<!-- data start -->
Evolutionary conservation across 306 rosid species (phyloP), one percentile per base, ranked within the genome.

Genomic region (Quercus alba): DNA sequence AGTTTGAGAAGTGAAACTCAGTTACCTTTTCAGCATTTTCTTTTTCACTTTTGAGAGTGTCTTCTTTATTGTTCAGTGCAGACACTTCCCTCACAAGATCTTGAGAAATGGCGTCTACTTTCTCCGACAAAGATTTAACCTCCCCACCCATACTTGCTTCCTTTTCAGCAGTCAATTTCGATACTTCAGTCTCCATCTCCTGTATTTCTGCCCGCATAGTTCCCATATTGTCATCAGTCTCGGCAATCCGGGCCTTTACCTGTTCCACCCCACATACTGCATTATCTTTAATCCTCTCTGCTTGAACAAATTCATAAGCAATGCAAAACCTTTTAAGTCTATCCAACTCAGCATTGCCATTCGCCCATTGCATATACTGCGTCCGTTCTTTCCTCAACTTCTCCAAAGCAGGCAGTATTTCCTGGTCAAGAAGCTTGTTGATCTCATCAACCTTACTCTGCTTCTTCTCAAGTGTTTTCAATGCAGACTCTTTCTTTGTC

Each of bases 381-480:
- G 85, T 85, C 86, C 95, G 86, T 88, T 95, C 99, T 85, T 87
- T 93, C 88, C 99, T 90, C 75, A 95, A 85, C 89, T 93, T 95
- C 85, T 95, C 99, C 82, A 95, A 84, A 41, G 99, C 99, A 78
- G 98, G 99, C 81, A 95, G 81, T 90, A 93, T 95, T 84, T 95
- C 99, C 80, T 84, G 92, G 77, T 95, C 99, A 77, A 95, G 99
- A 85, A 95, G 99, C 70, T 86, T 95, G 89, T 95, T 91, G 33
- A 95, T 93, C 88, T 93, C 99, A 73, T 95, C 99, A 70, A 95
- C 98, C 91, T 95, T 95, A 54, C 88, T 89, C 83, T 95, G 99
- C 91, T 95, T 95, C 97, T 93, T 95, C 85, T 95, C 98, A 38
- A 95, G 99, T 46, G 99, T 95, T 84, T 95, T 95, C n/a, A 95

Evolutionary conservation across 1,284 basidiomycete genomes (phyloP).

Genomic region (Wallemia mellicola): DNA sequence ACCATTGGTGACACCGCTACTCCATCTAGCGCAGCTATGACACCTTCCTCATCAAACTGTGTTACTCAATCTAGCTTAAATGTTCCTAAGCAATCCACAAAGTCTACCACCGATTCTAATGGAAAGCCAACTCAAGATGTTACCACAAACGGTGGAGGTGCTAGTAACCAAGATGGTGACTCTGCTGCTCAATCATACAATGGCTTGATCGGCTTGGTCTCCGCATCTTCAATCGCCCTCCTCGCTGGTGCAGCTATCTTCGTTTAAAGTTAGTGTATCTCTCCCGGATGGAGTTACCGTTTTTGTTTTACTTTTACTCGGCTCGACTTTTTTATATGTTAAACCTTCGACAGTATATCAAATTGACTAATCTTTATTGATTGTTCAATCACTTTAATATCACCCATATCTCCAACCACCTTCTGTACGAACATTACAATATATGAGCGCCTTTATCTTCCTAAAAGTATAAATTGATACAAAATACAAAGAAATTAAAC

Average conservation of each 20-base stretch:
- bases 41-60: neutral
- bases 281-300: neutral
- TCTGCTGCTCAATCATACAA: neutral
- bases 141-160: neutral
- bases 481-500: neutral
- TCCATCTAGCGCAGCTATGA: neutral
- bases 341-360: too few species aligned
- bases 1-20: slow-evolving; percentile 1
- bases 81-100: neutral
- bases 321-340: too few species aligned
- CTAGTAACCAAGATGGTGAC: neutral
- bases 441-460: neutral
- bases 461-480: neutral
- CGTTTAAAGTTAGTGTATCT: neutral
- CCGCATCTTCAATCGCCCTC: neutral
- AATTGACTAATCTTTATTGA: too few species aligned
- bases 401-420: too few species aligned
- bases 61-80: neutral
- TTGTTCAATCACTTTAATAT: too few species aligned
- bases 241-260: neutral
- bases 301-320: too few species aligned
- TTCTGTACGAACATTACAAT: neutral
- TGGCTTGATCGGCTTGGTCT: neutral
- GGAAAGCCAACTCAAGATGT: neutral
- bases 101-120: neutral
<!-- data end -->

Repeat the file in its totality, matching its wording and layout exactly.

Evolutionary conservation across 306 rosid species (phyloP), one percentile per base, ranked within the genome.

Genomic region (Quercus alba): DNA sequence AGTTTGAGAAGTGAAACTCAGTTACCTTTTCAGCATTTTCTTTTTCACTTTTGAGAGTGTCTTCTTTATTGTTCAGTGCAGACACTTCCCTCACAAGATCTTGAGAAATGGCGTCTACTTTCTCCGACAAAGATTTAACCTCCCCACCCATACTTGCTTCCTTTTCAGCAGTCAATTTCGATACTTCAGTCTCCATCTCCTGTATTTCTGCCCGCATAGTTCCCATATTGTCATCAGTCTCGGCAATCCGGGCCTTTACCTGTTCCACCCCACATACTGCATTATCTTTAATCCTCTCTGCTTGAACAAATTCATAAGCAATGCAAAACCTTTTAAGTCTATCCAACTCAGCATTGCCATTCGCCCATTGCATATACTGCGTCCGTTCTTTCCTCAACTTCTCCAAAGCAGGCAGTATTTCCTGGTCAAGAAGCTTGTTGATCTCATCAACCTTACTCTGCTTCTTCTCAAGTGTTTTCAATGCAGACTCTTTCTTTGTC

Each of bases 381-480:
- G 85, T 85, C 86, C 95, G 86, T 88, T 95, C 99, T 85, T 87
- T 93, C 88, C 99, T 90, C 75, A 95, A 85, C 89, T 93, T 95
- C 85, T 95, C 99, C 82, A 95, A 84, A 41, G 99, C 99, A 78
- G 98, G 99, C 81, A 95, G 81, T 90, A 93, T 95, T 84, T 95
- C 99, C 80, T 84, G 92, G 77, T 95, C 99, A 77, A 95, G 99
- A 85, A 95, G 99, C 70, T 86, T 95, G 89, T 95, T 91, G 33
- A 95, T 93, C 88, T 93, C 99, A 73, T 95, C 99, A 70, A 95
- C 98, C 91, T 95, T 95, A 54, C 88, T 89, C 83, T 95, G 99
- C 91, T 95, T 95, C 97, T 93, T 95, C 85, T 95, C 98, A 38
- A 95, G 99, T 46, G 99, T 95, T 84, T 95, T 95, C n/a, A 95

Evolutionary conservation across 1,284 basidiomycete genomes (phyloP).

Genomic region (Wallemia mellicola): DNA sequence ACCATTGGTGACACCGCTACTCCATCTAGCGCAGCTATGACACCTTCCTCATCAAACTGTGTTACTCAATCTAGCTTAAATGTTCCTAAGCAATCCACAAAGTCTACCACCGATTCTAATGGAAAGCCAACTCAAGATGTTACCACAAACGGTGGAGGTGCTAGTAACCAAGATGGTGACTCTGCTGCTCAATCATACAATGGCTTGATCGGCTTGGTCTCCGCATCTTCAATCGCCCTCCTCGCTGGTGCAGCTATCTTCGTTTAAAGTTAGTGTATCTCTCCCGGATGGAGTTACCGTTTTTGTTTTACTTTTACTCGGCTCGACTTTTTTATATGTTAAACCTTCGACAGTATATCAAATTGACTAATCTTTATTGATTGTTCAATCACTTTAATATCACCCATATCTCCAACCACCTTCTGTACGAACATTACAATATATGAGCGCCTTTATCTTCCTAAAAGTATAAATTGATACAAAATACAAAGAAATTAAAC

Average conservation of each 20-base stretch:
- bases 41-60: neutral
- bases 281-300: neutral
- TCTGCTGCTCAATCATACAA: neutral
- bases 141-160: neutral
- bases 481-500: neutral
- TCCATCTAGCGCAGCTATGA: neutral
- bases 341-360: too few species aligned
- bases 1-20: slow-evolving; percentile 1
- bases 81-100: neutral
- bases 321-340: too few species aligned
- CTAGTAACCAAGATGGTGAC: neutral
- bases 441-460: neutral
- bases 461-480: neutral
- CGTTTAAAGTTAGTGTATCT: neutral
- CCGCATCTTCAATCGCCCTC: neutral
- AATTGACTAATCTTTATTGA: too few species aligned
- bases 401-420: too few species aligned
- bases 61-80: neutral
- TTGTTCAATCACTTTAATAT: too few species aligned
- bases 241-260: neutral
- bases 301-320: too few species aligned
- TTCTGTACGAACATTACAAT: neutral
- TGGCTTGATCGGCTTGGTCT: neutral
- GGAAAGCCAACTCAAGATGT: neutral
- bases 101-120: neutral